September 57062-57066, 57082-57083, 57171-57181

October 57249-57252, 57265-57365

Locobase had detected a relative insufficiency in superheater heating surface area compared to many other Mikados of the period and apparently so did the Milwaukee some 90 years earlier. The last L2s they procured came from Baldwin (as had the L2a shown in Locobase 15196), but these had boiler changes aimed at remedying that shortcoming.

Like all of the Milwaukee's L2s, this class of -bs satisfied Milwaukee Road requirements for decades and all operated into the 1950s. The first to retire was withdrawn in January 1950, the last nineteen were withdrawn as a group six years later in January 1956.


Specifications by Steve Llanso
ClassL1L2L2-aL2-b
Locobase ID1192 1191 15196 15197
RailroadMilwaukee Road (CMStP&P)Milwaukee Road (CMStP&P)Milwaukee Road (CMStP&P)Milwaukee Road (CMStP&P)
CountryUSAUSAUSAUSA
Whyte2-8-22-8-22-8-22-8-2
Road Numbers8500-85198000-81798200-8299 / 500-5988300-8399
GaugeStdStdStdStd
BuilderMilwaukeeseveralBaldwinBaldwin
Year1909191219201922
Valve GearWalschaertWalschaertBakerWalschaert
Locomotive Length and Weight
Driver Wheelbase16.50'16.50'16.50'16.50'
Engine Wheelbase35.08'35.08'35.25'35.25'
Ratio of driving wheelbase to overall engine wheebase 0.47 0.47 0.47 0.47
Overall Wheelbase (engine & tender)65.60'66.69'66.69'70.54'
Axle Loading (Maximum Weight per Axle)56300 lbs
Weight on Drivers201000 lbs216500 lbs219000 lbs219000 lbs
Engine Weight260500 lbs275000 lbs289000 lbs289000 lbs
Tender Light Weight154000 lbs156000 lbs155000 lbs180000 lbs
Total Engine and Tender Weight414500 lbs431000 lbs444000 lbs469000 lbs
Tender Water Capacity8000 gals8500 gals8500 gals10000 gals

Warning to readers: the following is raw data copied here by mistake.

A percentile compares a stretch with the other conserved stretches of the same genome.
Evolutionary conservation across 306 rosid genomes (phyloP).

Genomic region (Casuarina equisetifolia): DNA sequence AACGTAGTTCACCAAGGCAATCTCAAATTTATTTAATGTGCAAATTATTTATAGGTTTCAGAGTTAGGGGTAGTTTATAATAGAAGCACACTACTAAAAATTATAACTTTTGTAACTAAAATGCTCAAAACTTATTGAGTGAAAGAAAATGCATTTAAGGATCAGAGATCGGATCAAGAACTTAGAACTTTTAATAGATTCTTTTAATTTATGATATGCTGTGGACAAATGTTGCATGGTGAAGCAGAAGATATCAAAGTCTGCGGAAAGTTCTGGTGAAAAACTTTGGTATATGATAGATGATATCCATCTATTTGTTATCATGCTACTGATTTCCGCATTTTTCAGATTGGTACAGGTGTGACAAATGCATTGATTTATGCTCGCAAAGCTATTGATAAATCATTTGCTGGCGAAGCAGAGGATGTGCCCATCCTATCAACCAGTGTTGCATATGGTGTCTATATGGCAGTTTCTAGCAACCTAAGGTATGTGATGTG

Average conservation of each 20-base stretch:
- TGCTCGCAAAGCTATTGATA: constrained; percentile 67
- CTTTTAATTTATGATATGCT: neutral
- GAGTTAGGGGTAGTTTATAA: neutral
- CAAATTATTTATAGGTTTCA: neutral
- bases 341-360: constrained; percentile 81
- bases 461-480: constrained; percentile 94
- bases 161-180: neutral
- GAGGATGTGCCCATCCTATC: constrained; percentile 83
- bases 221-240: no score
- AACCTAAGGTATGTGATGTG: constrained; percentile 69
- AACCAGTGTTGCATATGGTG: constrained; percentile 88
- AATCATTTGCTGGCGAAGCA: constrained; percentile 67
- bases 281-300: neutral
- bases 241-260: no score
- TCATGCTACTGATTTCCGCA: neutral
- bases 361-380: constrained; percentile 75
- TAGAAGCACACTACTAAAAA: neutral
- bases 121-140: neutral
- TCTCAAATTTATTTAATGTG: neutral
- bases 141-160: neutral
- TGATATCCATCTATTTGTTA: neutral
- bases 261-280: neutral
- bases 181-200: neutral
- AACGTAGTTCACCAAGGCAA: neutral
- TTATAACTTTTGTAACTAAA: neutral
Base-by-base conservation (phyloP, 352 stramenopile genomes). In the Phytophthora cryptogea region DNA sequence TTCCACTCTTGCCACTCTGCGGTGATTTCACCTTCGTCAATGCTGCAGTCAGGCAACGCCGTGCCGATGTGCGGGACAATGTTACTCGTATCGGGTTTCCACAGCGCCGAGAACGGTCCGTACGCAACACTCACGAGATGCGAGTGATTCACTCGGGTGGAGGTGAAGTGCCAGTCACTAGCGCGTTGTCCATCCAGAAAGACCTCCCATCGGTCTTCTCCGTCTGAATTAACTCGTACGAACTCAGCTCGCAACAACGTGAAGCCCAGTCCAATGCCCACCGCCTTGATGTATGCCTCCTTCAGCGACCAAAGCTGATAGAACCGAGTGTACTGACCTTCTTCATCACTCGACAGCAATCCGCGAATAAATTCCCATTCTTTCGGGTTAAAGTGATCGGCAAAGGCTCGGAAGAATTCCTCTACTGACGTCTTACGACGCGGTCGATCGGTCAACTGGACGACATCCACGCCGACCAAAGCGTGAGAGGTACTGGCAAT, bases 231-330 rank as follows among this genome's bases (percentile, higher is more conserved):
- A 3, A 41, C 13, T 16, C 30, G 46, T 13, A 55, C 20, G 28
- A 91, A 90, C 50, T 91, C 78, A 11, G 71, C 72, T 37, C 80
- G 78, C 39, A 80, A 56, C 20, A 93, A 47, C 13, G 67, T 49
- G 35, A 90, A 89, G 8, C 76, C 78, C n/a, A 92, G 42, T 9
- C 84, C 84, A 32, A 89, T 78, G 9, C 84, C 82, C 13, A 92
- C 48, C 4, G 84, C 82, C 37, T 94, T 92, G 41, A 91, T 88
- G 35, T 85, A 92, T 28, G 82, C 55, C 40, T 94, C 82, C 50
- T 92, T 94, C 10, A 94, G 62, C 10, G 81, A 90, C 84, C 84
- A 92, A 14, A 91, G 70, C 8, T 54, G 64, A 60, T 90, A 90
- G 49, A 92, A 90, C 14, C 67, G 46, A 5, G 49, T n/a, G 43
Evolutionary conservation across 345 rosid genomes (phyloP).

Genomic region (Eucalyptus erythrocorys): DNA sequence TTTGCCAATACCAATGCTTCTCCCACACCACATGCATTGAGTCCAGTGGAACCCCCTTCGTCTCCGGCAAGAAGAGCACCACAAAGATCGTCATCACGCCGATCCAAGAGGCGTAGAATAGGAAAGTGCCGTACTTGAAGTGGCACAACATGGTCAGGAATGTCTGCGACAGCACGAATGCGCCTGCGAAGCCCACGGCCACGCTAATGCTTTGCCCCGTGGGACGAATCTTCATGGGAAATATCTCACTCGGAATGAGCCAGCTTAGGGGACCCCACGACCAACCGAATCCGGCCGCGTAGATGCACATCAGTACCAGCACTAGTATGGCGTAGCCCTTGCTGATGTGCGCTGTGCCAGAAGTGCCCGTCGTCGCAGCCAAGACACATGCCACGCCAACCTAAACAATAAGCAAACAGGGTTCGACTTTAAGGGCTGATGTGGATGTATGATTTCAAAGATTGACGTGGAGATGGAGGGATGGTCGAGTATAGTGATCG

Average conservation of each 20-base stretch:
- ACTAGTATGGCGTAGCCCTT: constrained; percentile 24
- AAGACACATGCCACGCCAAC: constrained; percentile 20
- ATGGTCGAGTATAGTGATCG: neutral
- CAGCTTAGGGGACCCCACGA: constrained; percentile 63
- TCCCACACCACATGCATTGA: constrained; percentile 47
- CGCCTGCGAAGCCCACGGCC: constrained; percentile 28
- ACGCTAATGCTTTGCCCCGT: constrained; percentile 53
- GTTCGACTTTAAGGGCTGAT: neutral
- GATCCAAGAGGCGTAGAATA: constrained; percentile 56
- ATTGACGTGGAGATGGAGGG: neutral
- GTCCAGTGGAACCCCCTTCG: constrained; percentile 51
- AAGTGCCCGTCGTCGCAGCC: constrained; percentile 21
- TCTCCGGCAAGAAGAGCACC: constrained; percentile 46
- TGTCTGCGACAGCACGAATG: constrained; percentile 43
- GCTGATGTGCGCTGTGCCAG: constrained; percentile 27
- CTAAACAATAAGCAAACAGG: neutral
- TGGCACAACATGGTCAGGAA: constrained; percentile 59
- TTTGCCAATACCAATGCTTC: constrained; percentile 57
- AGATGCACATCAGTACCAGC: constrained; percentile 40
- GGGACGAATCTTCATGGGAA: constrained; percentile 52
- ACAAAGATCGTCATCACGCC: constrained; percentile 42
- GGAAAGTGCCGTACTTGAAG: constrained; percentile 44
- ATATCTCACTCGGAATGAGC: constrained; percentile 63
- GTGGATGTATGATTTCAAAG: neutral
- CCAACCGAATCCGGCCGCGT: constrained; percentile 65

Tender Fuel Capacity (oil/coal)14 tons11 tons12 tons16 tons
Minimum weight of rail (calculated) on which locomotive could run84 lb/yard90 lb/yard91 lb/yard91 lb/yard
Geometry Relating to Tractive Effort
Driver Diameter63"63"63"63"
Boiler Pressure200 psi200 psi200 psi200 psi
Cylinders (dia x stroke)24" x 30"26" x 30"26" x 30"26" x 30"
Tractive Effort46629 lbs54724 lbs54724 lbs54724 lbs
Factor of Adhesion (Weight on Drivers/Tractive Effort) 4.31 3.96 4.00 4.00
Heating Ability
Firebox Area282 sq. ft258 sq. ft310 sq. ft311 sq. ft
Grate Area48.80 sq. ft48.80 sq. ft49.12 sq. ft48.80 sq. ft
Evaporative Heating Surface3614 sq. ft3050 sq. ft3106 sq. ft2950 sq. ft
Superheating Surface640 sq. ft645 sq. ft720 sq. ft
Combined Heating Surface3614 sq. ft3690 sq. ft3751 sq. ft3670 sq. ft
Evaporative Heating Surface/Cylinder Volume230.07165.45168.48160.02
Computations Relating to Power Output (More Information)
Robert LeMassena's Power Computation9760976098249760
Same as above plus superheater percentage9760114191149411712
Same as above but substitute firebox area for grate area56400603727254074640
Power L16717115051191612513
Power MT294.70468.62479.82503.86

Photos

Reference

Credits

Introduction and roster provided by Richard Duley. Class details and specifications provided by Steve Llanso of Sweat House Media.